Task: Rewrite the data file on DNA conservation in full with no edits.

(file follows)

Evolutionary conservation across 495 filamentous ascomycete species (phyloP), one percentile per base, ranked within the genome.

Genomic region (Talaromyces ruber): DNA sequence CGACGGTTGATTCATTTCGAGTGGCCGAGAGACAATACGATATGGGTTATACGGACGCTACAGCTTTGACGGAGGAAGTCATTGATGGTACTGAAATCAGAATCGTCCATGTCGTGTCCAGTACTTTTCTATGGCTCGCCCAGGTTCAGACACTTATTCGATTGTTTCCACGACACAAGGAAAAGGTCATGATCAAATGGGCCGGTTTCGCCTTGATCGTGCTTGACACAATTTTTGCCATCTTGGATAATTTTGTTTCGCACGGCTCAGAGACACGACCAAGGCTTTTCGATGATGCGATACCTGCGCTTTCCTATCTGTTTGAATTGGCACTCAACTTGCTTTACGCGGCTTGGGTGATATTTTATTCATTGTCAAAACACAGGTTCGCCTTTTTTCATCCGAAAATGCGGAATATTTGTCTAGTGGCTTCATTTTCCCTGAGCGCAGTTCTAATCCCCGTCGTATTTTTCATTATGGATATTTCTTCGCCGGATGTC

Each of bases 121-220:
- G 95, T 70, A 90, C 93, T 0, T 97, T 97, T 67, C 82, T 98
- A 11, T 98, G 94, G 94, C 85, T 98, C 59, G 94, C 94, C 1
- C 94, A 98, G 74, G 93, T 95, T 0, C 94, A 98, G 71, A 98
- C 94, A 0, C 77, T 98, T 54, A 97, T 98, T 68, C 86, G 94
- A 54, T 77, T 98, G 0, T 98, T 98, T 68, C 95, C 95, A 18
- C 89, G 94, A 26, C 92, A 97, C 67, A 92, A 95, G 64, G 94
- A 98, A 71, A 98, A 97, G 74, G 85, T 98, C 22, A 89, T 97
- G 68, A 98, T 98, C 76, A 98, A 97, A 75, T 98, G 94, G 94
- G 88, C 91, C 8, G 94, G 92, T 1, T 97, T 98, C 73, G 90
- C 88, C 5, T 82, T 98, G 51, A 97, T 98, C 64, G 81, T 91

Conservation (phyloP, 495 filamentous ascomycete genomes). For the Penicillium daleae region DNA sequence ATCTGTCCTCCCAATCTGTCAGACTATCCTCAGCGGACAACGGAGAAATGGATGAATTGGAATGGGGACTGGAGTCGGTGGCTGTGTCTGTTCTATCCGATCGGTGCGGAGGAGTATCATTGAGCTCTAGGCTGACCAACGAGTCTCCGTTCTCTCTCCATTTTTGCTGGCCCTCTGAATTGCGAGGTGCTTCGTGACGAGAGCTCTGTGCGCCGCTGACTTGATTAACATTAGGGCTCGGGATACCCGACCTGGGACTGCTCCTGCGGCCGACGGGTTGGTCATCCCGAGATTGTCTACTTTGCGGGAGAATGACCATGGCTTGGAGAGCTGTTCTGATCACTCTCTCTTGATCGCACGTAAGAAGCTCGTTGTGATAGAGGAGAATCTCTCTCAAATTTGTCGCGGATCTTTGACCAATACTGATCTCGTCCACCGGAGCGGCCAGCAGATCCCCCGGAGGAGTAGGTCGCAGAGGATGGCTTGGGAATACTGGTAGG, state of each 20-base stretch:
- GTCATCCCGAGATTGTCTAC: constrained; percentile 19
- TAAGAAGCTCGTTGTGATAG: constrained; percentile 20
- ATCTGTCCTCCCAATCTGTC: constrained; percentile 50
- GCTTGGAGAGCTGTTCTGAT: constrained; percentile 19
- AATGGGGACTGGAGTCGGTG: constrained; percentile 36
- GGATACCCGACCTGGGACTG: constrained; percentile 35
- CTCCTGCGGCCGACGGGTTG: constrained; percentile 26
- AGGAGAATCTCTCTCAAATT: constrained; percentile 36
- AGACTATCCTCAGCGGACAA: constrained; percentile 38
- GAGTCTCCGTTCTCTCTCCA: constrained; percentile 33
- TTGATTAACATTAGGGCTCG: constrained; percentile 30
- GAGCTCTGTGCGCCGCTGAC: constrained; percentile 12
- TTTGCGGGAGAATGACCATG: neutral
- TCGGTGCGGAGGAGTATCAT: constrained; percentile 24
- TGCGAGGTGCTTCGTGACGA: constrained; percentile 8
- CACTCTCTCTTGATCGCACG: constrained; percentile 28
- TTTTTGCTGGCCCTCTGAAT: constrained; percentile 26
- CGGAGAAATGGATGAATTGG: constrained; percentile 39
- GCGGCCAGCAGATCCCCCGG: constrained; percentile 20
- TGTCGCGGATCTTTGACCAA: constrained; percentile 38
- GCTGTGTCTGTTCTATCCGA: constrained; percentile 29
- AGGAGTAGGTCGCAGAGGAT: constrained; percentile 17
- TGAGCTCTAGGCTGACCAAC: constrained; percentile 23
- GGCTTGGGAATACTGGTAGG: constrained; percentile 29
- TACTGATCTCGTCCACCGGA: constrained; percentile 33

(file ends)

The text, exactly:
Evolutionary conservation across 495 filamentous ascomycete species (phyloP), one percentile per base, ranked within the genome.

Genomic region (Talaromyces ruber): DNA sequence CGACGGTTGATTCATTTCGAGTGGCCGAGAGACAATACGATATGGGTTATACGGACGCTACAGCTTTGACGGAGGAAGTCATTGATGGTACTGAAATCAGAATCGTCCATGTCGTGTCCAGTACTTTTCTATGGCTCGCCCAGGTTCAGACACTTATTCGATTGTTTCCACGACACAAGGAAAAGGTCATGATCAAATGGGCCGGTTTCGCCTTGATCGTGCTTGACACAATTTTTGCCATCTTGGATAATTTTGTTTCGCACGGCTCAGAGACACGACCAAGGCTTTTCGATGATGCGATACCTGCGCTTTCCTATCTGTTTGAATTGGCACTCAACTTGCTTTACGCGGCTTGGGTGATATTTTATTCATTGTCAAAACACAGGTTCGCCTTTTTTCATCCGAAAATGCGGAATATTTGTCTAGTGGCTTCATTTTCCCTGAGCGCAGTTCTAATCCCCGTCGTATTTTTCATTATGGATATTTCTTCGCCGGATGTC

Each of bases 121-220:
- G 95, T 70, A 90, C 93, T 0, T 97, T 97, T 67, C 82, T 98
- A 11, T 98, G 94, G 94, C 85, T 98, C 59, G 94, C 94, C 1
- C 94, A 98, G 74, G 93, T 95, T 0, C 94, A 98, G 71, A 98
- C 94, A 0, C 77, T 98, T 54, A 97, T 98, T 68, C 86, G 94
- A 54, T 77, T 98, G 0, T 98, T 98, T 68, C 95, C 95, A 18
- C 89, G 94, A 26, C 92, A 97, C 67, A 92, A 95, G 64, G 94
- A 98, A 71, A 98, A 97, G 74, G 85, T 98, C 22, A 89, T 97
- G 68, A 98, T 98, C 76, A 98, A 97, A 75, T 98, G 94, G 94
- G 88, C 91, C 8, G 94, G 92, T 1, T 97, T 98, C 73, G 90
- C 88, C 5, T 82, T 98, G 51, A 97, T 98, C 64, G 81, T 91

Conservation (phyloP, 495 filamentous ascomycete genomes). For the Penicillium daleae region DNA sequence ATCTGTCCTCCCAATCTGTCAGACTATCCTCAGCGGACAACGGAGAAATGGATGAATTGGAATGGGGACTGGAGTCGGTGGCTGTGTCTGTTCTATCCGATCGGTGCGGAGGAGTATCATTGAGCTCTAGGCTGACCAACGAGTCTCCGTTCTCTCTCCATTTTTGCTGGCCCTCTGAATTGCGAGGTGCTTCGTGACGAGAGCTCTGTGCGCCGCTGACTTGATTAACATTAGGGCTCGGGATACCCGACCTGGGACTGCTCCTGCGGCCGACGGGTTGGTCATCCCGAGATTGTCTACTTTGCGGGAGAATGACCATGGCTTGGAGAGCTGTTCTGATCACTCTCTCTTGATCGCACGTAAGAAGCTCGTTGTGATAGAGGAGAATCTCTCTCAAATTTGTCGCGGATCTTTGACCAATACTGATCTCGTCCACCGGAGCGGCCAGCAGATCCCCCGGAGGAGTAGGTCGCAGAGGATGGCTTGGGAATACTGGTAGG, state of each 20-base stretch:
- GTCATCCCGAGATTGTCTAC: constrained; percentile 19
- TAAGAAGCTCGTTGTGATAG: constrained; percentile 20
- ATCTGTCCTCCCAATCTGTC: constrained; percentile 50
- GCTTGGAGAGCTGTTCTGAT: constrained; percentile 19
- AATGGGGACTGGAGTCGGTG: constrained; percentile 36
- GGATACCCGACCTGGGACTG: constrained; percentile 35
- CTCCTGCGGCCGACGGGTTG: constrained; percentile 26
- AGGAGAATCTCTCTCAAATT: constrained; percentile 36
- AGACTATCCTCAGCGGACAA: constrained; percentile 38
- GAGTCTCCGTTCTCTCTCCA: constrained; percentile 33
- TTGATTAACATTAGGGCTCG: constrained; percentile 30
- GAGCTCTGTGCGCCGCTGAC: constrained; percentile 12
- TTTGCGGGAGAATGACCATG: neutral
- TCGGTGCGGAGGAGTATCAT: constrained; percentile 24
- TGCGAGGTGCTTCGTGACGA: constrained; percentile 8
- CACTCTCTCTTGATCGCACG: constrained; percentile 28
- TTTTTGCTGGCCCTCTGAAT: constrained; percentile 26
- CGGAGAAATGGATGAATTGG: constrained; percentile 39
- GCGGCCAGCAGATCCCCCGG: constrained; percentile 20
- TGTCGCGGATCTTTGACCAA: constrained; percentile 38
- GCTGTGTCTGTTCTATCCGA: constrained; percentile 29
- AGGAGTAGGTCGCAGAGGAT: constrained; percentile 17
- TGAGCTCTAGGCTGACCAAC: constrained; percentile 23
- GGCTTGGGAATACTGGTAGG: constrained; percentile 29
- TACTGATCTCGTCCACCGGA: constrained; percentile 33